What is a Horse Race?

A horse race is a contest of speed or endurance between two horses. It has evolved over centuries from a primitive contest to a multibillion-dollar global sport, but its essential feature remains the same. It may now involve massive fields of runners, sophisticated electronic monitoring equipment, and enormous sums of money, but the basic concept remains the same: a race is won by whichever horse finishes first. Despite its popularity, the horse racing industry is plagued by accusations of cruelty and neglect. For example, horses are often raced before they are fully mature, exposing them to developmental disorders. They also experience immense stress when they run at high speeds, putting them at risk of injury and even death. A growing awareness of these issues has prompted reforms and promises to continue pushing the sport further toward a sustainable future.

The most famous horse races in the world are the Prix de l’Arc de Triomphe in France, the Preakness Stakes and Kentucky Derby in America, the Melbourne Cup in Australia, and the Caulfield Cup in New Zealand. These are among the most important and prestigious flat horse races in the world, and they each attract large crowds and millions of dollars in betting. In addition, the sport is a part of the national culture in many countries.

In medieval England, professional riders (known as jockeys) demonstrated the top speed of horses to potential buyers by racing them over short distances on open fields or roads. The jockeys rode bareback and were typically young boys who were skilled in the care of horses and knew how to ride. When dash racing (one heat) became the rule, however, a few yards gained in a race suddenly became vital to a winning outcome, and it required considerable skill and judgment on the part of the rider to coax that advantage out of his mount.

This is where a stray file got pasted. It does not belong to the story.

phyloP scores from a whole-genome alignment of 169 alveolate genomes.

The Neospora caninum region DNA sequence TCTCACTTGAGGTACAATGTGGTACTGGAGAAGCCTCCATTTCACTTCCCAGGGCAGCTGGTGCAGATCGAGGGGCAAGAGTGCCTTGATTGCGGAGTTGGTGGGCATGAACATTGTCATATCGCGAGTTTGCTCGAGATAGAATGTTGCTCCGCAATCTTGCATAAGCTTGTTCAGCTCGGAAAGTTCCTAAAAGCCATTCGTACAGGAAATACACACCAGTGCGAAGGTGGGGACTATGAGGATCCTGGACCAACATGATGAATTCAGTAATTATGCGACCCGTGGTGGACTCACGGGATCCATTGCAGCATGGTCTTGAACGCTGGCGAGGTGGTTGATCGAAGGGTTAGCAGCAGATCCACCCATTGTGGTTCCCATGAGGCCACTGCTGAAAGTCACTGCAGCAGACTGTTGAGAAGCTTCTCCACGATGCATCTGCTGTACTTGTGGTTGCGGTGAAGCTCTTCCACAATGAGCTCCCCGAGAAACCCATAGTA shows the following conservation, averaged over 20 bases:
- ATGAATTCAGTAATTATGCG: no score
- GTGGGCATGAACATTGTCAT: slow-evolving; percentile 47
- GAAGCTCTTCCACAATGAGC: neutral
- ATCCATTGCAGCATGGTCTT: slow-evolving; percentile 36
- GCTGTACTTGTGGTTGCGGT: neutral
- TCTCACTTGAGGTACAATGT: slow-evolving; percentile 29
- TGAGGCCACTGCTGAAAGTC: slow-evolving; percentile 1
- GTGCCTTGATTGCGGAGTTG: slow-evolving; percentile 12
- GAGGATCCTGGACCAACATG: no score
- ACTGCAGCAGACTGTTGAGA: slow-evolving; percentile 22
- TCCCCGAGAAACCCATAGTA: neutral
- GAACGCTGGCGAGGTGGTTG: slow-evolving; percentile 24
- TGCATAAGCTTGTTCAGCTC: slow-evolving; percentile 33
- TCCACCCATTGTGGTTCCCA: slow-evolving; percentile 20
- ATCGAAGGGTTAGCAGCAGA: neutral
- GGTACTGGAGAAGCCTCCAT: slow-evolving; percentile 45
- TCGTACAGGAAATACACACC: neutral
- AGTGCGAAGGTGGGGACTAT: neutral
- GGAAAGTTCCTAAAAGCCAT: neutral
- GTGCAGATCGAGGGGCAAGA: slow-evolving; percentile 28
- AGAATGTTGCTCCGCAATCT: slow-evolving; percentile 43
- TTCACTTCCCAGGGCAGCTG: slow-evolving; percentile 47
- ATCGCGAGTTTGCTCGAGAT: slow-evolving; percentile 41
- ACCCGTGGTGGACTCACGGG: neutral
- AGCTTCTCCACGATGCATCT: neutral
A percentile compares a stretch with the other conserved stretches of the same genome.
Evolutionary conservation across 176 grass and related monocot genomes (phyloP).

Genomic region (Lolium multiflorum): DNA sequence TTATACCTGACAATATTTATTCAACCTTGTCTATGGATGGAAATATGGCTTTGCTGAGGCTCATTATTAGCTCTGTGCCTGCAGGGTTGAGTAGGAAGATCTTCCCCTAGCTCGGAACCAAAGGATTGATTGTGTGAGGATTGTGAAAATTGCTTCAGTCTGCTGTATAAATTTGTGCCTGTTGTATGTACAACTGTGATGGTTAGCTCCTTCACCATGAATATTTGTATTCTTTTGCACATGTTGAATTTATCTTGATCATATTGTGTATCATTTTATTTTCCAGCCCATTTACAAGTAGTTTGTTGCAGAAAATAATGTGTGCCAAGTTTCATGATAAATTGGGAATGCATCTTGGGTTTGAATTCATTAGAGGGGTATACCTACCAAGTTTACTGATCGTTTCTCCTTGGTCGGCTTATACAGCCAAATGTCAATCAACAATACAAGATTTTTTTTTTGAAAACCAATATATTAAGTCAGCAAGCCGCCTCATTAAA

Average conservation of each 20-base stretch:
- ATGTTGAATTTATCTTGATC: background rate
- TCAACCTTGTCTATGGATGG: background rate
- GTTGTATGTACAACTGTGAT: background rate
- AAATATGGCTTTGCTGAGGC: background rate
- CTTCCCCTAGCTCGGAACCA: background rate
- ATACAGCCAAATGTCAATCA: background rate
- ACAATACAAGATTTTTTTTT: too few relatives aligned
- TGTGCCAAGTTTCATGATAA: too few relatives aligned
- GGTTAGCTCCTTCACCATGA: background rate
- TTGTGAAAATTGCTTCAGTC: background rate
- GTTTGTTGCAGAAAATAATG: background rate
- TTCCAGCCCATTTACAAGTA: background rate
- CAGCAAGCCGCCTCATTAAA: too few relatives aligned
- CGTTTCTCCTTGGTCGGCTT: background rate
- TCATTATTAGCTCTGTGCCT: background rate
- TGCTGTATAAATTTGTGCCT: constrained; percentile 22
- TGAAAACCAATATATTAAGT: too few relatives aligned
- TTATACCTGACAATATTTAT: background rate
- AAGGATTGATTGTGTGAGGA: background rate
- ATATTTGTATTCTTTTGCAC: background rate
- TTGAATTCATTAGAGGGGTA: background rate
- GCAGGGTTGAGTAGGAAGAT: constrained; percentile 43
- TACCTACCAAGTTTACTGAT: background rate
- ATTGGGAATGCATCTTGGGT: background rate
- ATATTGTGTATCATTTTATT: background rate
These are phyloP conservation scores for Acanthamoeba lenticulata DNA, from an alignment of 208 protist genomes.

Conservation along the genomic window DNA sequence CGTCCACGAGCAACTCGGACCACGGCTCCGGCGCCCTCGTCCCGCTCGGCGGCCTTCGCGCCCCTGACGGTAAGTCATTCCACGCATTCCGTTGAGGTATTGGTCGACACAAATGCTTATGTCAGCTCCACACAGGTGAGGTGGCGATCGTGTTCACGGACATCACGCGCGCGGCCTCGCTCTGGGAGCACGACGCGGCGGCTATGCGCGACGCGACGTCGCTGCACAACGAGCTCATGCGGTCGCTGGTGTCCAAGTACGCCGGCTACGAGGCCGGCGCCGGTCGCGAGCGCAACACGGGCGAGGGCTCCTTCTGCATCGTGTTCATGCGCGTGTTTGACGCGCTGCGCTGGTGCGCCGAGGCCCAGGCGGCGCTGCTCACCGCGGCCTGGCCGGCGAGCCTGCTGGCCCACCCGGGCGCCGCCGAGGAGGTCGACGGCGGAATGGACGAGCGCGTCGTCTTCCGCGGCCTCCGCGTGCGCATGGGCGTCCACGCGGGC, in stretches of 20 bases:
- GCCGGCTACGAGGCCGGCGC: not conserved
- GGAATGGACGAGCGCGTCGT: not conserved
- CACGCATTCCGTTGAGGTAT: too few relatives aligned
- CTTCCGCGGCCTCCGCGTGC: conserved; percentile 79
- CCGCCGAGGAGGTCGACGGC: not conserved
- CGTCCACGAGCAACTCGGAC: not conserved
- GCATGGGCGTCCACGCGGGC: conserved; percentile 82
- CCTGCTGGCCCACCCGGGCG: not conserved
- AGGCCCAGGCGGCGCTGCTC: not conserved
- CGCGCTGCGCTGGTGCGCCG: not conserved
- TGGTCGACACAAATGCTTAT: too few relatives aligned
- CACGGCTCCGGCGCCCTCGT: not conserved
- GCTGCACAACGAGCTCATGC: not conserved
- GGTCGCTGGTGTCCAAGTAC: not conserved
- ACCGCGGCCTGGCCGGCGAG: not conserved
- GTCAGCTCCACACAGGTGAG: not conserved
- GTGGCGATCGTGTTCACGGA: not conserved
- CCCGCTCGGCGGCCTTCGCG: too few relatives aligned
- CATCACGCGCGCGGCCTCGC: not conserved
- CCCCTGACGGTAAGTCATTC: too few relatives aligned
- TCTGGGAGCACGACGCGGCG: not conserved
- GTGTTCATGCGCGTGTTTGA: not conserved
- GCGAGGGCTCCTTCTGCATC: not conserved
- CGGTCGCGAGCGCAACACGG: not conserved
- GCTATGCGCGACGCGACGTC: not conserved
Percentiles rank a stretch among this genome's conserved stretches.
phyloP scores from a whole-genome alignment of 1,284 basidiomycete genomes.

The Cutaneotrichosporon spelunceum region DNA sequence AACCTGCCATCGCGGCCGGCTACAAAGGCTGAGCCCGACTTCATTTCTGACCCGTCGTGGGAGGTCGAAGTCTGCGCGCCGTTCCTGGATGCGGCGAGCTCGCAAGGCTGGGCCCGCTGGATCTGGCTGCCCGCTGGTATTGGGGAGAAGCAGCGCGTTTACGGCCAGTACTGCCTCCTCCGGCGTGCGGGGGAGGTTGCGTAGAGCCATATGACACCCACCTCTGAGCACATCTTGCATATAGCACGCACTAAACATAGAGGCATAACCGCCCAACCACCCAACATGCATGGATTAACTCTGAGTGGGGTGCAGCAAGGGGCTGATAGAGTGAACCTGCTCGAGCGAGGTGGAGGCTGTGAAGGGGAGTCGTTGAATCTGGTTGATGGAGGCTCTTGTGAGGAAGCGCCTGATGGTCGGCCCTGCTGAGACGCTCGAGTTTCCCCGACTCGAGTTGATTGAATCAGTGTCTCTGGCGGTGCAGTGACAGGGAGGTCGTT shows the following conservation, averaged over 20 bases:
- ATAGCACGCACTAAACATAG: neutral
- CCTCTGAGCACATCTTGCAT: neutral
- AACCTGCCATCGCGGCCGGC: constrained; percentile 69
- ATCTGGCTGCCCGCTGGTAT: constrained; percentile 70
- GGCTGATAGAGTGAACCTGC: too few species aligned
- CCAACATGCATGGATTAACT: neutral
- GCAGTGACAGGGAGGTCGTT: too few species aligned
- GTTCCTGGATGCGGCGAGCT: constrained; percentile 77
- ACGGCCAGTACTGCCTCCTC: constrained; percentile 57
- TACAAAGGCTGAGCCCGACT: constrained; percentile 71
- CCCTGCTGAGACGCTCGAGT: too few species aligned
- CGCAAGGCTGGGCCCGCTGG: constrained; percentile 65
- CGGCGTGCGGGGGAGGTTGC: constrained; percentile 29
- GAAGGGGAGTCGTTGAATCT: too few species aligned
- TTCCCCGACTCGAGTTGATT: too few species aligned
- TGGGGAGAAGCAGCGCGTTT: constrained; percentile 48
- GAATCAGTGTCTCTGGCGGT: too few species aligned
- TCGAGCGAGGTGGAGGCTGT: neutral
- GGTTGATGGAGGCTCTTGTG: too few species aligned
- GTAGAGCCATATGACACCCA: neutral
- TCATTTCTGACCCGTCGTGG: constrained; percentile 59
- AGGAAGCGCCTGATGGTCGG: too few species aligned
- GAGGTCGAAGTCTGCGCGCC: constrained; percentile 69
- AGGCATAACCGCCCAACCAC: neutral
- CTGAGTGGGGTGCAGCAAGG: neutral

Modern horse races are a multibillion-dollar global business with the potential to reach billions of people worldwide. The sport is regulated by international organizations, including the International Federation of Horseracing Authorities (IFHA). The IFHA defines the rules for horse racing and oversees the integrity of the game. Its members are horse breeders and racing officials from more than 50 countries.

In the business world, a classic succession “horse race” pits several highly-regarded candidates against one another to select the next chief executive officer. While many governance observers are critical of the approach, horse races have served as an effective method for selecting outstanding CEOs at companies such as General Electric, Procter & Gamble and GlaxoSmithKline. In some cases, it is appropriate to conduct an overt contest for the CEO role, but in other situations, a horse race is not necessary or even desirable. A company’s culture and organizational structure should be evaluated to determine whether a horse race is the best approach for choosing its next leader. If a horse race is not a good fit for a particular organization, the board and current CEO should consider alternative strategies that can produce exceptional leaders.